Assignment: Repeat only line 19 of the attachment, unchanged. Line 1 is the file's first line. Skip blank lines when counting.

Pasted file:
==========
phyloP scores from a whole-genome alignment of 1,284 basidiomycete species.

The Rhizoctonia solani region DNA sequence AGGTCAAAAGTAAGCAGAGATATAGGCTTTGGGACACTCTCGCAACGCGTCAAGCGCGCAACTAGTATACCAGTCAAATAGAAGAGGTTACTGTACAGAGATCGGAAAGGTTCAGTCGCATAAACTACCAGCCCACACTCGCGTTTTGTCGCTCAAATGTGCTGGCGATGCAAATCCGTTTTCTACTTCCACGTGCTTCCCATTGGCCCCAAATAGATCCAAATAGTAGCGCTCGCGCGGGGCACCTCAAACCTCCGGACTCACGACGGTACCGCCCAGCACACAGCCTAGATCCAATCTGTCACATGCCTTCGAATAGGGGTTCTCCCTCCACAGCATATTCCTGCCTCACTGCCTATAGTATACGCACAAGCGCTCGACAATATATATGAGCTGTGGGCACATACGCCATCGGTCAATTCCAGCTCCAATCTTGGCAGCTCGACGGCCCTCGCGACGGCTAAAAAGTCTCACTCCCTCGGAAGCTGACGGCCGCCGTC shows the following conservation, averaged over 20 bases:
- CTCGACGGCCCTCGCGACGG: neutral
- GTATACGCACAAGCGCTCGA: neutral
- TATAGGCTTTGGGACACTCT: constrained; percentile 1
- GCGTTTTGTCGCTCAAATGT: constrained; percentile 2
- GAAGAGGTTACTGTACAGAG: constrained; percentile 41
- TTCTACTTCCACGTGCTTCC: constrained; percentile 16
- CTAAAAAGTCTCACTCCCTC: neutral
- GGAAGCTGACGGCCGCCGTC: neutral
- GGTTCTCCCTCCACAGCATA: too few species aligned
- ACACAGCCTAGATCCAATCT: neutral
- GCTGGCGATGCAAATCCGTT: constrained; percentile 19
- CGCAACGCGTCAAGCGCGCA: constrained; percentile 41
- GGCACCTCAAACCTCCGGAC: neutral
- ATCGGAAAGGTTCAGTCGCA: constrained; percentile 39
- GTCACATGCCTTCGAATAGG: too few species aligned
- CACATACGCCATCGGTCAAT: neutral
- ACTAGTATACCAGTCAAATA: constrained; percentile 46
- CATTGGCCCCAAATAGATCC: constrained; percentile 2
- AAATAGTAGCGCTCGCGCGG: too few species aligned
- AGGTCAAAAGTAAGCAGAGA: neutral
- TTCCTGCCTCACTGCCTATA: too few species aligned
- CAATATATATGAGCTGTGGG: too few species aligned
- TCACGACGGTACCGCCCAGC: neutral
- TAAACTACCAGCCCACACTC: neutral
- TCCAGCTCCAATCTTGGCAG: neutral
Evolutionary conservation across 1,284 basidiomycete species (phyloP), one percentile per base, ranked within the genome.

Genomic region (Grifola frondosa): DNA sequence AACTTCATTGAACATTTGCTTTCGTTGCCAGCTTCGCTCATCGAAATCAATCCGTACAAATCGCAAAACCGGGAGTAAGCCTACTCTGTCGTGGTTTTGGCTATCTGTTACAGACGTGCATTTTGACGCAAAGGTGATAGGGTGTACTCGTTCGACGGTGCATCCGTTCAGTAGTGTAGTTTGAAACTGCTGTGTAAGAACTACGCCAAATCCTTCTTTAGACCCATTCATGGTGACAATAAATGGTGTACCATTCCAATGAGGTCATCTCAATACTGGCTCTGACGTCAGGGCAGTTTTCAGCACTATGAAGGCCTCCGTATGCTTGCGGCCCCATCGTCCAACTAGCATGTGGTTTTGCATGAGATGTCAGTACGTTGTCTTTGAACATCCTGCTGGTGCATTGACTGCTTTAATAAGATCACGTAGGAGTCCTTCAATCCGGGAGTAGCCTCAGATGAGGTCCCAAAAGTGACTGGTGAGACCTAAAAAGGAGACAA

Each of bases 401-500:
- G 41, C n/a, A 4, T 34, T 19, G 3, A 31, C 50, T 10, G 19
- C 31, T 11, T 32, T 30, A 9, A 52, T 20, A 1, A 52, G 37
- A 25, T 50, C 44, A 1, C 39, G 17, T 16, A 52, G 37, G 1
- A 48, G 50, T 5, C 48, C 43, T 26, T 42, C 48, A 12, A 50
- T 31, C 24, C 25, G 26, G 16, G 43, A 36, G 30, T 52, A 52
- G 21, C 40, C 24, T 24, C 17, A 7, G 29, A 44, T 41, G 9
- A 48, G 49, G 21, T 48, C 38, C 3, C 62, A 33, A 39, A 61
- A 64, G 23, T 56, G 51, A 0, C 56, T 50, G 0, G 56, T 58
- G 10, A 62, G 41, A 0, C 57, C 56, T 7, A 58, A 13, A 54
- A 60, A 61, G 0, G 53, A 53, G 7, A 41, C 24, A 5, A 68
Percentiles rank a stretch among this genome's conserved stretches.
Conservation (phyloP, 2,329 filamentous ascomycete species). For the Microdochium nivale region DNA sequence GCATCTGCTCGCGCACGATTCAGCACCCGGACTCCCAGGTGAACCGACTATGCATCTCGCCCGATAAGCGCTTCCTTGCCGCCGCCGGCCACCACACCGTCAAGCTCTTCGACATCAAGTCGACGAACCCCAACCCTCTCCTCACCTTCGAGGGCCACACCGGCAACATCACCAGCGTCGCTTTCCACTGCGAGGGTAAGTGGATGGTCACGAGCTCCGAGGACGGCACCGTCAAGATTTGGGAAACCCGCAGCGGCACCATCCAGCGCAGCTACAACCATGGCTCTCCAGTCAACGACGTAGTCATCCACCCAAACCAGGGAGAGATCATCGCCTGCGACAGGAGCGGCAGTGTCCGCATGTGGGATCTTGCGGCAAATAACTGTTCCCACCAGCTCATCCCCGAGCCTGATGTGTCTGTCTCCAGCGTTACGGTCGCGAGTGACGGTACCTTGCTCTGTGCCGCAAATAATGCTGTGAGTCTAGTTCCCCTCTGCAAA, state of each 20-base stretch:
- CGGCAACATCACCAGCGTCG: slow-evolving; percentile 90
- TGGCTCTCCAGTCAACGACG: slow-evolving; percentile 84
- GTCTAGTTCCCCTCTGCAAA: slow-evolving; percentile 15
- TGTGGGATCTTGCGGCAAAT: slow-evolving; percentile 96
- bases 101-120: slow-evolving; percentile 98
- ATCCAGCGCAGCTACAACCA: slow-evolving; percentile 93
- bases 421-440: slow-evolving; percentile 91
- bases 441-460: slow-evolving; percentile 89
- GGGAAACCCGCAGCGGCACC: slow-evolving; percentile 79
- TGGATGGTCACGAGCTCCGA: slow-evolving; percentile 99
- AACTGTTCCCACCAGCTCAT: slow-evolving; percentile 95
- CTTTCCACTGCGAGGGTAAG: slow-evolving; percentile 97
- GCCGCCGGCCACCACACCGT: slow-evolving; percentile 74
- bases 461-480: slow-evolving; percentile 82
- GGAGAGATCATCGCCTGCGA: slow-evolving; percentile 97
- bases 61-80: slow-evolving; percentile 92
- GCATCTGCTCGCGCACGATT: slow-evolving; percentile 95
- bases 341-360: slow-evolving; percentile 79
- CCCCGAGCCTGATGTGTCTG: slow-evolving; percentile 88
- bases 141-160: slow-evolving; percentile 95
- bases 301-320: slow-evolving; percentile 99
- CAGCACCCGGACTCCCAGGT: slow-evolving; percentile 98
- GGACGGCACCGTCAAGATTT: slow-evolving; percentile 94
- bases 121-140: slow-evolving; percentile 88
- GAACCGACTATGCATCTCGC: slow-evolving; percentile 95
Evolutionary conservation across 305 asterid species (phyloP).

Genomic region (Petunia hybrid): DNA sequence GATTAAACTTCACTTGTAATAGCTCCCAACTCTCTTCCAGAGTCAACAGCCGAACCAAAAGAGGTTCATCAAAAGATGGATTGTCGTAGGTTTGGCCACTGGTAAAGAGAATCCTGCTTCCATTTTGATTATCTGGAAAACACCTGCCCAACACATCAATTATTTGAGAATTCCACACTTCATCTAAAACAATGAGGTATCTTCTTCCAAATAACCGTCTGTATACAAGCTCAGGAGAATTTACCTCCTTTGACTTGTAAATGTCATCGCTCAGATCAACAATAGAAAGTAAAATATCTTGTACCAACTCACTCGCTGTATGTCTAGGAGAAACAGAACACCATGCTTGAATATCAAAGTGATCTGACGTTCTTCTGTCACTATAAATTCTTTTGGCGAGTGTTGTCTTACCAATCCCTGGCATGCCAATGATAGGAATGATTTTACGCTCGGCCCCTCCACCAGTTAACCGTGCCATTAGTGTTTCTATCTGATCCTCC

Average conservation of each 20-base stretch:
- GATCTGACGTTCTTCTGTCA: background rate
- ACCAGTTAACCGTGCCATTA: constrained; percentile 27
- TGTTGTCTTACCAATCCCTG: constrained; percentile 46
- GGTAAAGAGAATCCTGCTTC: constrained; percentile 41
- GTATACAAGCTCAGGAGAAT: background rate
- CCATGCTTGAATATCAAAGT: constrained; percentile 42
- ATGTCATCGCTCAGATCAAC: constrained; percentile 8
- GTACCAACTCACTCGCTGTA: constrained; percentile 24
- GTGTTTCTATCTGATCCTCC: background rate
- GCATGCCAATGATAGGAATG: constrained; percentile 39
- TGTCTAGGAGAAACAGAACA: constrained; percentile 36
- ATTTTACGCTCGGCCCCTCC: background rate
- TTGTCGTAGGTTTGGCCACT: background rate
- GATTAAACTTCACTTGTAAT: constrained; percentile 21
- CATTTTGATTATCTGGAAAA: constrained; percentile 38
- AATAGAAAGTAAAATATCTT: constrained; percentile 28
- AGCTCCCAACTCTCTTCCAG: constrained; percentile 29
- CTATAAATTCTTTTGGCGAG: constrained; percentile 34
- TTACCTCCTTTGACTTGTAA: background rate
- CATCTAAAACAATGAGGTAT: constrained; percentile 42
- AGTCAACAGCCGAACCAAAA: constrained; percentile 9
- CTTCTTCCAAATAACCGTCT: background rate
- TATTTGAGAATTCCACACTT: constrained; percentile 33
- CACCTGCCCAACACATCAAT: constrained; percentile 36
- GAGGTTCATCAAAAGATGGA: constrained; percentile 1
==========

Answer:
- ACTAGTATACCAGTCAAATA: constrained; percentile 46